IN 1991, I did something that once would have been beyond imagination. I enrolled my eldest child in an elite private school. Financially, the six years were to be a terrible burden. Emotionally, it was not easy. I was acting against my background and my culturally formed inclinations. However, there was no choice. The local state primary school failed my daughter so badly that she needed both a clean start and careful nurturing. At the start of sixth grade she was functionally illiterate and could write little more than her name.
When Lucy was in first grade and I realised she was not beginning to read, her teachers told me I had unrealistic expectations. In later years, I was told a story about "Lenny the late developer" and assured she would catch up in her own time. By fourth grade she was teased by other children because she could not connect letters to sounds. I was told she had "to learn to roll with the punches"; then she was "becoming a behaviour problem". When she was in fifth grade I had a full-time job and could afford to have her privately assessed. This was how I discovered the precise nature of her dyslexia (auditory conceptual dysfunction). The school principal told me that she was not the kind of student who would be helped by the excellent Macquarie reading program. I persisted, and she was allowed to begin to learn. Private education removed my daughter from the children who had bullied her throughout primary school and the system that had failed her. The school gave her one-on-one tuition at no extra charge throughout Year 7 English, and taught her the rudiments of mathematics, which she had not learnt at her state school. Rowing and other school activities boosted her self-esteem. She later graduated from university.
Three of my four children have now completed their education at private schools. The fourth dropped out of her state school at the beginning of Year 12 when she realised she was not taking the right courses to get a University Admission Index (UAI). The school had not discovered the error until it was too late.
Other children at Lucy's primary school had learning problems. Their parents could not afford to move them. The only reason I was able to do so is that in the 1950s and 1960s I received an excellent state-school education that gave me access to an elite university and the tools to achieve an academic career. My children's access to private education stands on the shoulders of those who taught me. Friends and colleagues, all proud products of state education, are now sending their children to private schools.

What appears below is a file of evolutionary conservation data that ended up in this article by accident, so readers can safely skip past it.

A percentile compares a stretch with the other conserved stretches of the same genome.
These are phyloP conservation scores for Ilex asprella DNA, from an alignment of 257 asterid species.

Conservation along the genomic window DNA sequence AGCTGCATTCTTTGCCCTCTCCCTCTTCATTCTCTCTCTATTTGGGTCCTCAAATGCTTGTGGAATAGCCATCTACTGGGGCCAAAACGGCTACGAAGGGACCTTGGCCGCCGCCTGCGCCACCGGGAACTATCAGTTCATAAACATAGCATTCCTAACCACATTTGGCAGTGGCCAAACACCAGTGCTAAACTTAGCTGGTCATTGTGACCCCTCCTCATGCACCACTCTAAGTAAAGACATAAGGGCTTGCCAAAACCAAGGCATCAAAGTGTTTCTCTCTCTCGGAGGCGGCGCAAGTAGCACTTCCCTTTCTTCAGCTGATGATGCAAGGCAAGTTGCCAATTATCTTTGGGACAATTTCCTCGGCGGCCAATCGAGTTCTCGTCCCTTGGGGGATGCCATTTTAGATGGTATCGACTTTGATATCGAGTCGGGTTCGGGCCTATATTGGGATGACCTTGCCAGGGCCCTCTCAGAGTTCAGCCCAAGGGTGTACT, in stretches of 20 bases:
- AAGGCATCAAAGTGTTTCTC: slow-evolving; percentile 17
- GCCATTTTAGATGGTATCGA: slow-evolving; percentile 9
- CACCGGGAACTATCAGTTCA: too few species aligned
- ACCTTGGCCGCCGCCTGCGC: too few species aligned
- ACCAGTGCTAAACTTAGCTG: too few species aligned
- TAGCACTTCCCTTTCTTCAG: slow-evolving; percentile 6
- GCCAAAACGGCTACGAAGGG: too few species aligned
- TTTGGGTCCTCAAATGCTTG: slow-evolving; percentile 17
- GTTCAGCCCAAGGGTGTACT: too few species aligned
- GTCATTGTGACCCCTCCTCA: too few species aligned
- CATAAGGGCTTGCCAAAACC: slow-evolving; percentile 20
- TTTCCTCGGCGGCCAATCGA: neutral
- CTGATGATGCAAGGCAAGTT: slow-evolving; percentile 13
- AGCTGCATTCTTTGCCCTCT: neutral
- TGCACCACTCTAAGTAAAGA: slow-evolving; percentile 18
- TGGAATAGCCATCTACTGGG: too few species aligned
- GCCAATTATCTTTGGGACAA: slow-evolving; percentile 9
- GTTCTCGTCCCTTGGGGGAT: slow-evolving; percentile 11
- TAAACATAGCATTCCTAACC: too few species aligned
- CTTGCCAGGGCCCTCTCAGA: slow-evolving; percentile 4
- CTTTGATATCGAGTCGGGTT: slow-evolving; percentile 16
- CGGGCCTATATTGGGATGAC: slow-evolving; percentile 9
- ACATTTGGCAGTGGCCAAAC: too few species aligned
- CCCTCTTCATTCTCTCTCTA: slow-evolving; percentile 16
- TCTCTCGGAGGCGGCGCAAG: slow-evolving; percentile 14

Graduates who wish to be the kinds of teachers who can make a real difference to their students' lives find that the best private schools encourage innovation while state schools often regard it with suspicion.
It is easy to criticise this trend as elitist, but I am not the only person with horror stories of children not taught, of teachers overstretched, poorly motivated and ground down by years of bureaucratic trivia. With my children, I was more concerned with their personal happiness than high grades, and their schools were chosen because of their records in pastoral care. In the crude measure of academic success there is no argument. Every year, when HSC results are announced with the usual politician's fanfare, the evidence is loud and clear: with the exception of some schools in the leafy suburbs and some selective high schools, there is a direct correlation between success at matriculation level and private education. There is an assumption that this has always been the case. Most seem to believe that elite private schools have always outperformed the rest. But it was not always so.
IN THE DECADES after World War II, Australian governments, both federal and state, recognised that the population was under-educated. The country's leadership knew that unless Australia developed its intellectual capital and professional expertise, we would have long-term problems in coping with the changing world. In the postwar years, state and federal governments made a concerted effort to expand secondary education. The Board of Studies' statistics for the old NSW Leaving Certificate show that the number of students completing high school more than trebled from the mid-1950s to the mid1960s. It was not just the huge immigration-fuelled boost to the population filling the senior high schools, there was also a growing sense that if governments were supporting education and high-school graduates were getting better jobs, then perhaps it was worth supporting children for those two extra years. Even so, most who entered first form did not complete high school. In 1967, Samuel Cohen estimated: "Of every 100 children who started secondary studies in government schools in 1950, eight stayed to matriculation level. Of children starting in 1960, the comparable figure was 20 in 100." [i] NSW Board of Studies figures show that just 20 per cent of the students who started high school in 1962 sat for the first Higher School Certificate in 1967.